As a freelance writer for Eating Disorder Hope and Addiction Hope and a mentor with MentorConnect, Margot is a passionate eating disorder advocate, committed to de-stigmatizing these illnesses while showing support for those struggling through mentoring, writing, and volunteering. Margot has a Master’s of Science in Clinical Mental Health Counseling from Johns Hopkins University.

Music Therapy Can Be a Vital Component of Eating Disorder Treatment

Music Therapy Can Be a Vital Component of Eating Disorder Treatment

By Timberline Knolls Staff

The thought of using music to help with behavioral health concerns can be traced back to the writings of Aristotle and Plato, but it became popularized in the 20th century after World War II.

As musicians went to veteran’s hospitals around the country to play for those who were struggling with symptoms of trauma from the war, the armed forces officially recognized music as a way to help begin to heal both physically and mentally.

Physicians noticed that the veterans who were present for those sessions were leaving the hospital sooner, and modern music therapy, in a way, was born.

Shortly thereafter, the National Association for Music Therapy (NAMT) was founded. It merged, along with the American Association for Music Therapy, into the American Music Therapy Association (AMTA) in 1998, uniting a profession that now helps individuals in a variety of therapeutic spaces.

One of those is eating disorder treatment. Participating in music therapy has shown to help people who are struggling with mental health disorders improve their quality of life, build social skills, and nurture relationships.

Music therapy helps to promote self-determination and collaboration in patients who are experiencing symptoms of behavioral health concerns by focusing on their strengths. As it relates to eating disorders specifically, it can offer motivation for recovery, distraction from negative thoughts and feelings, and a sense of autonomy and creative expression.

One researcher at Florida State University found six studies conducted in the 21st century that examined the specific effects of music therapy as a supplemental therapy for eating disorder treatment. The author found four primary goals of treatment:

  • Increase autonomy/self-confidence
  • Increase emotion regulation
  • Reduce stress and anxiety
  • Increase motivation for treatment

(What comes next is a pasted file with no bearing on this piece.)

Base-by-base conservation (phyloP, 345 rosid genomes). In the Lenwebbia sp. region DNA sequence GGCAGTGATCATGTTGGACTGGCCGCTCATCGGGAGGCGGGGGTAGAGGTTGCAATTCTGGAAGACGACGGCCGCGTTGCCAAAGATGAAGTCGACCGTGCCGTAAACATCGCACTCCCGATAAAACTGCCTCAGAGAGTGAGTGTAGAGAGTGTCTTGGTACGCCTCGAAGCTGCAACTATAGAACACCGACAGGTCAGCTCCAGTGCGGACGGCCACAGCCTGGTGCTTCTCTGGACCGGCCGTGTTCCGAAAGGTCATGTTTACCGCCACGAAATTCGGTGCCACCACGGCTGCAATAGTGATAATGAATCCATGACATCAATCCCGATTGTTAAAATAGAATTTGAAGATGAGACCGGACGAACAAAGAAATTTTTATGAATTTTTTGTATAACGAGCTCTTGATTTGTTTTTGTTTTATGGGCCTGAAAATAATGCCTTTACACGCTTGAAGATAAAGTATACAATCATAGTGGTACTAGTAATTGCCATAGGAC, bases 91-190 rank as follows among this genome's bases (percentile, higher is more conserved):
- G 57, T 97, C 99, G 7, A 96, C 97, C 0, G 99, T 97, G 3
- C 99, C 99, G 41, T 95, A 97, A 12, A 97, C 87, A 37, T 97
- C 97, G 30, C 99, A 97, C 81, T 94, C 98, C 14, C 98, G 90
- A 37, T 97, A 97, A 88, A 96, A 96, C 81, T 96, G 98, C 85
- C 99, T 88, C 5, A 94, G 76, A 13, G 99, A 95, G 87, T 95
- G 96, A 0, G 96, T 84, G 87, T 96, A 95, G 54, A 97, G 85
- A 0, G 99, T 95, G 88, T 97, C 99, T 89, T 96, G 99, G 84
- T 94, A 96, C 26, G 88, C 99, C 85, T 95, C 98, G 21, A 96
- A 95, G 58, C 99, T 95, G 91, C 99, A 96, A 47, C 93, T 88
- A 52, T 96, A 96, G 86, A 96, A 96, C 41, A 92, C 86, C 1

Some studies of the benefits of music therapy in eating disorder treatment have shown that participants have an increase in mental engagement and the ability to distance themselves from life’s problems. One particularly interesting study from 2015 looked at whether music therapy could decrease post meal-related anxiety in patients who have anorexia nervosa in an inpatient or residential setting.

Other research showed that post meal support therapy was beneficial for inpatient eating disorder treatment programs, but this study found that those who participated in the music therapy group — compared with standard post meal therapy — had a more significant decrease in anxiety levels after mealtime.

Music therapy isn’t just about listening to music. Many music therapists incorporate songwriting, playing instruments, lyric analysis, and music-assisted relaxation into their programming.

Each has different benefits. Songwriting gives patients a chance to express themselves in a judgment-free environment and can lead to conversations that allow for connection and understanding. Playing instruments can tie into emotion regulation (determining which sounds might best represent happiness, sadness, or loneliness, for instance). Lyric analysis can be built around different themes, such as empowerment or emptiness. And music-assisted relaxation can involve building playlists to help participants through challenging events, such as shopping or mealtimes.

As with any form of therapeutic intervention, music therapy may be more effective in certain contexts — and for certain patients — than in others.

The overarching goal in music therapy is to provide a path to healing. There is much research still to be conducted on the large-scale benefits of music therapy for eating disorders, but what we know so far is that emotional healing can be a key catalyst in physical healing. Music therapy can serve as a basis for patients to address body image, self-esteem, anxiety, and other key areas that often undermine eating disorder recovery.